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Air New Zealand has decided to lift its ban on visible tattoos for staff members, Reuters reports. The decision to end the policy comes amidst concerns of potential discrimination against New Zealand’s indigenous Māori people, for whom tattoos carry cultural significance.

Previously, the carrier had a uniform policy restricting individuals with visible tattoos from applying for many customer facing roles such as flight attendants.

Tattoos on the face and arms are a common form of cultural expression for people with indigenous heritage in the island nation. Therefore, many indigenous people would be prevented from holding visible positions with Air New Zealand, which uses Māori imagery in its logo and aircraft liveries.

Christopher Luxon, CEO of Air New Zealand, has said the change is a result of consumers’ changing attitudes toward body art in New Zealand and abroad.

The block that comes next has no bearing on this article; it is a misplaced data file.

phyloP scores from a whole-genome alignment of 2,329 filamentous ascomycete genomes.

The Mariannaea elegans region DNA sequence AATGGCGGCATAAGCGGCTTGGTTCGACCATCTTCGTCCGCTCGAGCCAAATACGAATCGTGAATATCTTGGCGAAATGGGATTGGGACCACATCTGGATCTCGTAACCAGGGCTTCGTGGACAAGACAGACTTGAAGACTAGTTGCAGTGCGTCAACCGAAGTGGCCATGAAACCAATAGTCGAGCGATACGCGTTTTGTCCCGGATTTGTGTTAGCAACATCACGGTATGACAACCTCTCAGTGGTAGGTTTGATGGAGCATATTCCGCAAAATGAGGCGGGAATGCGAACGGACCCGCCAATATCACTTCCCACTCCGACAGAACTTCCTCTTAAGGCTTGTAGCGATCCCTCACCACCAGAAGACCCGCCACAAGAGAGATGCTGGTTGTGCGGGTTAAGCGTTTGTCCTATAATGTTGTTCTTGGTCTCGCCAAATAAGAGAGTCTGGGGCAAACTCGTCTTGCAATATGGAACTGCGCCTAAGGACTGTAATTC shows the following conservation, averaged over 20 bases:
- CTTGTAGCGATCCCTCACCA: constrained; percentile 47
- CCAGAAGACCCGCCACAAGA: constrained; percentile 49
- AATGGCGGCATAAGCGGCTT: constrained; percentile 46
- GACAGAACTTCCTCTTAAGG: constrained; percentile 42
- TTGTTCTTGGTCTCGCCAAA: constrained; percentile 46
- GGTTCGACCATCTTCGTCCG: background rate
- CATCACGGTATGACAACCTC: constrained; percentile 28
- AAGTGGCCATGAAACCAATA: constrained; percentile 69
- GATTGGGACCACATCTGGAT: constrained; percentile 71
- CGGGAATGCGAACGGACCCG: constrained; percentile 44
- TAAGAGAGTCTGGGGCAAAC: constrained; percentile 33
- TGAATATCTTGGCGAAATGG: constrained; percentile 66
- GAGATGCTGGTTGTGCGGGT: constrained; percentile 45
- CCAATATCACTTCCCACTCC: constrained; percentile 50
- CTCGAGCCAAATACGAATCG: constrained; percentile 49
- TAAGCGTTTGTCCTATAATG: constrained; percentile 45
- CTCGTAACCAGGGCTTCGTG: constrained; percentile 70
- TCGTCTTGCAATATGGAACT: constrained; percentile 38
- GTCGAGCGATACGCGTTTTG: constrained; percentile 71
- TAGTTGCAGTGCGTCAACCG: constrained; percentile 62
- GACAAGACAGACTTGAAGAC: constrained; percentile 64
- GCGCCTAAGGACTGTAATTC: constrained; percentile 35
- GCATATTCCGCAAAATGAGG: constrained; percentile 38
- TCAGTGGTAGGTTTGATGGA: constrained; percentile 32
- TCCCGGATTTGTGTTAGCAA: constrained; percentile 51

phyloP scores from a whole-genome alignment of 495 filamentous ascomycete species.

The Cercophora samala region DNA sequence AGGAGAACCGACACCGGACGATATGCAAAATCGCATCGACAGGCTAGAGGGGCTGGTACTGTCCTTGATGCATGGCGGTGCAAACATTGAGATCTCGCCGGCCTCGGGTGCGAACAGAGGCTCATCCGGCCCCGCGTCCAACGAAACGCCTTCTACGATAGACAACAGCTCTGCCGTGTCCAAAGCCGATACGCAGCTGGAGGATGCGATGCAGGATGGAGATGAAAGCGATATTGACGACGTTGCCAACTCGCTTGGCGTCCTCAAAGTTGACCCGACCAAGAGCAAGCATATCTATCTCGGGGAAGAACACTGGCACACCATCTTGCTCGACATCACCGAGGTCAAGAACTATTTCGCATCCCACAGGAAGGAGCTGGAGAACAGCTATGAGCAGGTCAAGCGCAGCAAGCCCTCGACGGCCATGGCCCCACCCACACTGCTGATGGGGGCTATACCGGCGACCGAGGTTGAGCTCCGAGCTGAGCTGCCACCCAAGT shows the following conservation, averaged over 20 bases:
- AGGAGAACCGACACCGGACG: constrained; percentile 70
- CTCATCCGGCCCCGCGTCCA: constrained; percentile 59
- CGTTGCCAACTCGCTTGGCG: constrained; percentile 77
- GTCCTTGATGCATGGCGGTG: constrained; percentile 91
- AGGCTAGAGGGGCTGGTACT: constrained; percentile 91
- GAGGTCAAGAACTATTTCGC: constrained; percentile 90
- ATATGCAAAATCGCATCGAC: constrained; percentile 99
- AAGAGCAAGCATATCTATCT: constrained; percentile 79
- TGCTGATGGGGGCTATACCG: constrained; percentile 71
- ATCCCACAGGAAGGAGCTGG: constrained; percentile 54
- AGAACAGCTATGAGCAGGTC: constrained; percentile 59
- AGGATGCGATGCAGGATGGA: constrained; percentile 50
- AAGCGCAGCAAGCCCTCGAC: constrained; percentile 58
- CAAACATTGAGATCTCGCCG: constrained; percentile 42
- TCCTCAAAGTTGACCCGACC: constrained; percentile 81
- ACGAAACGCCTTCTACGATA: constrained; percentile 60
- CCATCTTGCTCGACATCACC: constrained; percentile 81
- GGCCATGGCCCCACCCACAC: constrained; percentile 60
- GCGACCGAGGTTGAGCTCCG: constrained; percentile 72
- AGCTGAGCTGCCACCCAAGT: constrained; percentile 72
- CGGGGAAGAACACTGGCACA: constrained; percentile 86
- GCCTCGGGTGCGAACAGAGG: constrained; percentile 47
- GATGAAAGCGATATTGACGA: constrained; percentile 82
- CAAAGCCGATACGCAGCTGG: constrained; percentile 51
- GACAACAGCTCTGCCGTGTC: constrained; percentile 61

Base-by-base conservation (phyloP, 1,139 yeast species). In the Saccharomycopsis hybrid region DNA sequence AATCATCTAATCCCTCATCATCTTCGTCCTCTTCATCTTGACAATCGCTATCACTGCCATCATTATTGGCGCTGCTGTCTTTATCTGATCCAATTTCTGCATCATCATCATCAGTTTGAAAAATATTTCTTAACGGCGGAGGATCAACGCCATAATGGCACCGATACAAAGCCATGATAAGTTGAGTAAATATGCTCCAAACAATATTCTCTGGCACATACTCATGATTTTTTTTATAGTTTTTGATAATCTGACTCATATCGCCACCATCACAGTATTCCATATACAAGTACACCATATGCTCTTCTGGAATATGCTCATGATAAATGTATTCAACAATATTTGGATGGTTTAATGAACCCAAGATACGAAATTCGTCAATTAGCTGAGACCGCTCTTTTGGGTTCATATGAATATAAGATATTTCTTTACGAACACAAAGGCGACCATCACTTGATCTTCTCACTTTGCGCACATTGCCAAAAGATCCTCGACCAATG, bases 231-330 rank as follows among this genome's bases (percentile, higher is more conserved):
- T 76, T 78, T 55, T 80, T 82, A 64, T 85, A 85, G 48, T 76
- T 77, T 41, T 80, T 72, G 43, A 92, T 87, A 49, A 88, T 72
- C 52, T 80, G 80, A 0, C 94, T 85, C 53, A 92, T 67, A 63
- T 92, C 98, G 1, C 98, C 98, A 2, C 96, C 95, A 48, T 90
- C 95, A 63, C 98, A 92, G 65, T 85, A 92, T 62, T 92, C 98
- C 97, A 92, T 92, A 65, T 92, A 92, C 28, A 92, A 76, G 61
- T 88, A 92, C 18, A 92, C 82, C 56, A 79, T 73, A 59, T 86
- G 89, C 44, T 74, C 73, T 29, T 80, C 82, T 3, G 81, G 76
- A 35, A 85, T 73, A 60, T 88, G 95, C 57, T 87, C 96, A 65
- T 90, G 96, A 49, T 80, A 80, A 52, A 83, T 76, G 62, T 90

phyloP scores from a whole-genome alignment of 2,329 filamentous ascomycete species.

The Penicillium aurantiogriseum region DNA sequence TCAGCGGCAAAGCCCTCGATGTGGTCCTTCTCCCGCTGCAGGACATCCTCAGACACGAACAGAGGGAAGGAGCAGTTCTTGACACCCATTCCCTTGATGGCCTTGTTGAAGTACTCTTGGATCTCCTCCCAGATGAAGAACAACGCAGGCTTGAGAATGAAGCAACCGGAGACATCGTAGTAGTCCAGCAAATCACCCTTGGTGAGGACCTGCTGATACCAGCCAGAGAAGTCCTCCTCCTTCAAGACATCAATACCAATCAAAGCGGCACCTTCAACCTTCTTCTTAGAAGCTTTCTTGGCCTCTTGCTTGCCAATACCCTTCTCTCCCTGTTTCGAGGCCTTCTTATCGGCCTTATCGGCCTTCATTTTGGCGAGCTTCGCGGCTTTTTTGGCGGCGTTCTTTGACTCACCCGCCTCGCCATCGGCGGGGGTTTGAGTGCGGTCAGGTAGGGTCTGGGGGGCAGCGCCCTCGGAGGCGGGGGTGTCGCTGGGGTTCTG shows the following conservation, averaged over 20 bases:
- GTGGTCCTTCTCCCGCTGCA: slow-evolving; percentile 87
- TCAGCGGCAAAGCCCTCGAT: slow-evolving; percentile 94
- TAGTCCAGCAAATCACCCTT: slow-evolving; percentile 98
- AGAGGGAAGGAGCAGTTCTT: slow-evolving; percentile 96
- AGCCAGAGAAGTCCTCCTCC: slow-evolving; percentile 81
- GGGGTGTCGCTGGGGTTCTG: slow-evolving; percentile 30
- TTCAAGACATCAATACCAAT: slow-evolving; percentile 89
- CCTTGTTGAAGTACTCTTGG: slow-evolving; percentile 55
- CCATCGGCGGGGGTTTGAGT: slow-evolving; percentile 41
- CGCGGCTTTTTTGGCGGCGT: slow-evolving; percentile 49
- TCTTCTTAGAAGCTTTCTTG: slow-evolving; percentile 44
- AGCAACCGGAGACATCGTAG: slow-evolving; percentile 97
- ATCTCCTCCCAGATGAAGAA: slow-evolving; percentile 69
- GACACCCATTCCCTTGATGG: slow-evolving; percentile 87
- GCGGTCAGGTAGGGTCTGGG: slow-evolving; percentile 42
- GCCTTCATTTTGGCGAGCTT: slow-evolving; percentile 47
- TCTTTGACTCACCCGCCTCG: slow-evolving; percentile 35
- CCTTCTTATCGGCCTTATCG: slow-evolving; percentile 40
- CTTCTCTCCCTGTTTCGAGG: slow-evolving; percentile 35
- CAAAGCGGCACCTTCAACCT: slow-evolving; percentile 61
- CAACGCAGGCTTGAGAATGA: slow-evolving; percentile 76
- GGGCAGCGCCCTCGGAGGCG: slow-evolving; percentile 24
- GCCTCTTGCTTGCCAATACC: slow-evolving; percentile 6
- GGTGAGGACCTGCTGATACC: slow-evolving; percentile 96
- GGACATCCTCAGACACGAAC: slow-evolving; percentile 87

“In conversations we’ve had with customers and our own people domestically and overseas in the past five months, it’s clear that there is growing acceptance of tattoos in New Zealand, particularly as a means of cultural and individual expression,” he said in an email to Reuters.

Air New Zealand is taking other steps toward better representation within its workforce. The carrier has set a goal of increasing the number of Māori and other Pacific Islanders among its company leadership. It has also announced cultural fluency trainings for current senior leaders in hopes of creating a more inclusive workspace for indigenous New Zealanders.

Featured image courtesy of Air New Zealand.

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